HM Insights

National Minimum Wage and 'sleep overs' - when is a worker entitled to NMW when sleeping in at work?

The way in which ‘sleep-in’ workers are to be treated for the purposes of the entitlement to the National Minimum Wage (NMW) was addressed by the Court of Appeal in Royal Mencap Society v Tomlinson-Blake, Shannon v Rampersad.

The decision of that case was that workers who "sleep in" are only entitled to be paid the national minimum wage when they are awake to carry out relevant duties.

The judgment is of particular importance, because if it the Court had found in favour of the employees, then hundreds of millions of pounds may have been due in back pay to workers.


What is the issue?

It is very common in the care sector for workers to agree to “sleep in” overnight at premises where elderly, disabled or otherwise vulnerable people live, on the basis that they can be called on if assistance is required in the night but otherwise have no duties.

The agreement to do so may be either free-standing or an add-on to a contract of employment involving other duties and will typically be in return for a fixed amount, with an entitlement to further pay if the worker is in fact called on.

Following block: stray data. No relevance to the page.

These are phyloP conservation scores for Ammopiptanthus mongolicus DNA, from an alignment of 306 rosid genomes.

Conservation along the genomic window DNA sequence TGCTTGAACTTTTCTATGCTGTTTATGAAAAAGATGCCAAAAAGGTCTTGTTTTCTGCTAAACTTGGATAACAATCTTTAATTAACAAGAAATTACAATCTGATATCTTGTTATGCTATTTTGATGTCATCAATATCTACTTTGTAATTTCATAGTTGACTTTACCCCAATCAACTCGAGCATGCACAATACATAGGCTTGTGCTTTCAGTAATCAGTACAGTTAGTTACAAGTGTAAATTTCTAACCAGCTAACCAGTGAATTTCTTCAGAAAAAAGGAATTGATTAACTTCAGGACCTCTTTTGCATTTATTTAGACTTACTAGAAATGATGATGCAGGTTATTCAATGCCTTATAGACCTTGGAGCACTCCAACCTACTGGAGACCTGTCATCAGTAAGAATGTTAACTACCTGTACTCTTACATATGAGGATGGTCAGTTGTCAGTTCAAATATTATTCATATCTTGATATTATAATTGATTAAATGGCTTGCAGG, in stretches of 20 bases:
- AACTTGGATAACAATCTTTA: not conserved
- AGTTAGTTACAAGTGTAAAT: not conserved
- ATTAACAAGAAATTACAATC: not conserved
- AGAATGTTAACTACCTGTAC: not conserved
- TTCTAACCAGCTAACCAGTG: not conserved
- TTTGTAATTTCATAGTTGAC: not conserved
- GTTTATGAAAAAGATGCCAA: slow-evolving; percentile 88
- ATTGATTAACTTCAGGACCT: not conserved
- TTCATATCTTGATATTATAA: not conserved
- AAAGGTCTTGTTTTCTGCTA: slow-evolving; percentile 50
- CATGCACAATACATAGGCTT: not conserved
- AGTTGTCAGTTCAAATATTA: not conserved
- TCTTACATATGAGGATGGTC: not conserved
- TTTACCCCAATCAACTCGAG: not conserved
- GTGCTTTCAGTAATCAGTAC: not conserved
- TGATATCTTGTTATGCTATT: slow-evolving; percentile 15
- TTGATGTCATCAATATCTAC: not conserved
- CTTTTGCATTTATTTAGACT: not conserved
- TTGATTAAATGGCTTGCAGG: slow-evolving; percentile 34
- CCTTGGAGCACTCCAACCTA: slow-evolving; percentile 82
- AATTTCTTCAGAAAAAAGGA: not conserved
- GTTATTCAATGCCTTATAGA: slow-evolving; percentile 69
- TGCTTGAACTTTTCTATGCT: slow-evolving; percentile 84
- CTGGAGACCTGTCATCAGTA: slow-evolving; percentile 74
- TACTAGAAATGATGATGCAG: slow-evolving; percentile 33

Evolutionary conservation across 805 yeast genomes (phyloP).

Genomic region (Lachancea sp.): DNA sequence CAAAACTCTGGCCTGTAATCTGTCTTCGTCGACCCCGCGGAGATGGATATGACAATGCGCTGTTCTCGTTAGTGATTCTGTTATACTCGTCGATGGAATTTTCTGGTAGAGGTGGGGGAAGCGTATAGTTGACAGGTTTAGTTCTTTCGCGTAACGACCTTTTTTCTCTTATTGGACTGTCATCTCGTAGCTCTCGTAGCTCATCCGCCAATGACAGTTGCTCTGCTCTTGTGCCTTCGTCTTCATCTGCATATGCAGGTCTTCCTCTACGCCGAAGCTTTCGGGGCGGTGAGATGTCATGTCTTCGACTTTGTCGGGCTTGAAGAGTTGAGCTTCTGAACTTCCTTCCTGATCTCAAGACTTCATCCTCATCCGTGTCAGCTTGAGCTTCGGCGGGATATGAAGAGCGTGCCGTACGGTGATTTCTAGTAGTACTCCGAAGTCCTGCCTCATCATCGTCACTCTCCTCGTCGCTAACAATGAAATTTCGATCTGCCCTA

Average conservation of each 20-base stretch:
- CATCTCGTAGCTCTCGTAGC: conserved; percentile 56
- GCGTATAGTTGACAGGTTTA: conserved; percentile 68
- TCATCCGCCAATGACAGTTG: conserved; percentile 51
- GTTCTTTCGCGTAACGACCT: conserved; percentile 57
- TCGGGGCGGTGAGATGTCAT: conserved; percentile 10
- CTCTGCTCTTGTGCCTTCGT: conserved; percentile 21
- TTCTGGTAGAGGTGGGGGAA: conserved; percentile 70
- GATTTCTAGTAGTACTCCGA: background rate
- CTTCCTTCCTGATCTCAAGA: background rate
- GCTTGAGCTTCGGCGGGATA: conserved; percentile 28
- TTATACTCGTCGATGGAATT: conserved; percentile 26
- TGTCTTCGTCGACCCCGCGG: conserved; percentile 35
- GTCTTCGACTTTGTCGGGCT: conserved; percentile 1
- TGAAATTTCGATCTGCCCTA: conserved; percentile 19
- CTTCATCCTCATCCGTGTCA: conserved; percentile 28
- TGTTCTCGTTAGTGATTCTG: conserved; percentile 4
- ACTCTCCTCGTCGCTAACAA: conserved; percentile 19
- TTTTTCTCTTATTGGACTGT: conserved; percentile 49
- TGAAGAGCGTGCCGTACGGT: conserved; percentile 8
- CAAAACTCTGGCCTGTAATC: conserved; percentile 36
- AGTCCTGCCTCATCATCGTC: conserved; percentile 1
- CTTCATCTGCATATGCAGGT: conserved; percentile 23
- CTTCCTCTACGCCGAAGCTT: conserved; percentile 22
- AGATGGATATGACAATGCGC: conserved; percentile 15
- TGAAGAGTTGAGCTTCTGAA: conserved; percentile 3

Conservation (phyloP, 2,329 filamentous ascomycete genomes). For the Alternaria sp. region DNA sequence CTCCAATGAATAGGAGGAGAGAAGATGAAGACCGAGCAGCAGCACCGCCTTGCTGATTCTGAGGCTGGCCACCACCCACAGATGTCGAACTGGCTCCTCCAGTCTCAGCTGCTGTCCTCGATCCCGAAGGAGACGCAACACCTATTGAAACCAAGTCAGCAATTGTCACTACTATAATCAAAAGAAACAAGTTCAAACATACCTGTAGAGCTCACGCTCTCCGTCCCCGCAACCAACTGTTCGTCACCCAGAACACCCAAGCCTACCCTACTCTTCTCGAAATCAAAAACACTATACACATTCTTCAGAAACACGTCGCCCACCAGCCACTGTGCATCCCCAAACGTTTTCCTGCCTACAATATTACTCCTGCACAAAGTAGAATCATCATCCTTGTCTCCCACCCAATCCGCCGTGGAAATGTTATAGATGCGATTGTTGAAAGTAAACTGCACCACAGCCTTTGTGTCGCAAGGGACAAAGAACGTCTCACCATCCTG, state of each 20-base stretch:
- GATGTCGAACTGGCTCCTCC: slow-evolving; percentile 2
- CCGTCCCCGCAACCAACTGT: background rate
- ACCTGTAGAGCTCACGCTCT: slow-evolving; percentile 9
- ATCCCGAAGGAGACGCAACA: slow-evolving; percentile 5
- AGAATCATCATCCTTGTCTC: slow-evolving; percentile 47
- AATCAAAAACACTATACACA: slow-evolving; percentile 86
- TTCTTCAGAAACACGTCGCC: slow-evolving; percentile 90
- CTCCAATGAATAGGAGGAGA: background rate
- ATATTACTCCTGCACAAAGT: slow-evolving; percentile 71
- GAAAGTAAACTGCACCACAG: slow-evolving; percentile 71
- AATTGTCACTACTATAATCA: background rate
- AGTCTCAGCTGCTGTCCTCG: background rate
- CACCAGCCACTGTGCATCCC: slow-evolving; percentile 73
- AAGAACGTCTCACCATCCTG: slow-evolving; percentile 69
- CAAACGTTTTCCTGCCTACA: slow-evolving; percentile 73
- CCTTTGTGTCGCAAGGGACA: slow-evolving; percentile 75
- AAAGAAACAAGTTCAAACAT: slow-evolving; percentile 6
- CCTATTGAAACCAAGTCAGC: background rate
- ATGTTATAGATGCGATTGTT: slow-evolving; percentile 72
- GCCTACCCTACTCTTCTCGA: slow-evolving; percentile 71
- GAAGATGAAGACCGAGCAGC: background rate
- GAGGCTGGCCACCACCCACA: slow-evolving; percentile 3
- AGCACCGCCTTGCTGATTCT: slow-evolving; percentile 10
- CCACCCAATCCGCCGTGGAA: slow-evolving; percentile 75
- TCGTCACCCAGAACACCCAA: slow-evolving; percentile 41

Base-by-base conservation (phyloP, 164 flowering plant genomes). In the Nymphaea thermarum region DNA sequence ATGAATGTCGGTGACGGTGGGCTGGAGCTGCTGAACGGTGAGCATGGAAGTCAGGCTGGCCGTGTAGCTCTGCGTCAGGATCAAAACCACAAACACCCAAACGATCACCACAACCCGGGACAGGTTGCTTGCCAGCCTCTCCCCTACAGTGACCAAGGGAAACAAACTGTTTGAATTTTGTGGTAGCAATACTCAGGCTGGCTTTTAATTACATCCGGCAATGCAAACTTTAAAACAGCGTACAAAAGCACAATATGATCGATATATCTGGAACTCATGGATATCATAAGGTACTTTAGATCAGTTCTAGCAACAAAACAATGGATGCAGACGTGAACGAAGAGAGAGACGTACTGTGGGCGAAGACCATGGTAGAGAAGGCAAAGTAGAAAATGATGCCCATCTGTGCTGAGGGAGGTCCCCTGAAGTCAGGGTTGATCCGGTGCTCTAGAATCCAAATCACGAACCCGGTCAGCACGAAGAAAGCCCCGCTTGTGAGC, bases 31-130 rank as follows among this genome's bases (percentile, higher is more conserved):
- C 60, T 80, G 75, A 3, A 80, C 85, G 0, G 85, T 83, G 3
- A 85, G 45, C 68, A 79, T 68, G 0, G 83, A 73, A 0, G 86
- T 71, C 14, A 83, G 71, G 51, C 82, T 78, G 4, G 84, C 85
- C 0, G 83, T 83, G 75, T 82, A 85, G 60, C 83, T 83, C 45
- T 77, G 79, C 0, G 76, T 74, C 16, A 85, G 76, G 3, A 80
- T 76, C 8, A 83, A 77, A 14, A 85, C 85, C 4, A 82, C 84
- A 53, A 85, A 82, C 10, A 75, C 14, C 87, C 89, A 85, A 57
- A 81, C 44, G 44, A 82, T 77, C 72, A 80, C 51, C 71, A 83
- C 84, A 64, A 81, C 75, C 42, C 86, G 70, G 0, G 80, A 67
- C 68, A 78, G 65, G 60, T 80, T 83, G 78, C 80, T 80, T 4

Residential staff, both in the care sector and elsewhere, may also be required to be “on-call” overnight. The broad issue in both these appeals is whether the entirety of the period spent on the premises under such arrangements must be taken into account in calculating an employer's obligations under the National Minimum Wage Regulations or only such time as is spent actually performing some specific activity.

What was the conclusion?

Lord Justice Underhill determined that workers who ‘sleep-in’ (ie they are contractually obliged to spend the night at or near their workplace on the basis that they are expected to sleep for all or most of the period, in suitable facilities provided by the employer, but may be woken if required to undertake some specific activity), are to be characterised for the purpose of the NMW Regulations as ‘available’ for work, rather than actually ‘working’.

Therefore, they are only entitled to be paid the national minimum wage when they are awake to carry out any relevant duties.

Where now?

The rumour is that there will be a further appeal to the Supreme Court but this has yet to be confirmed.

In the meantime employers can sleep slightly easier at night in the knowledge that workers are only entitled to be paid NMW for time they are awake to carry out relevant duties.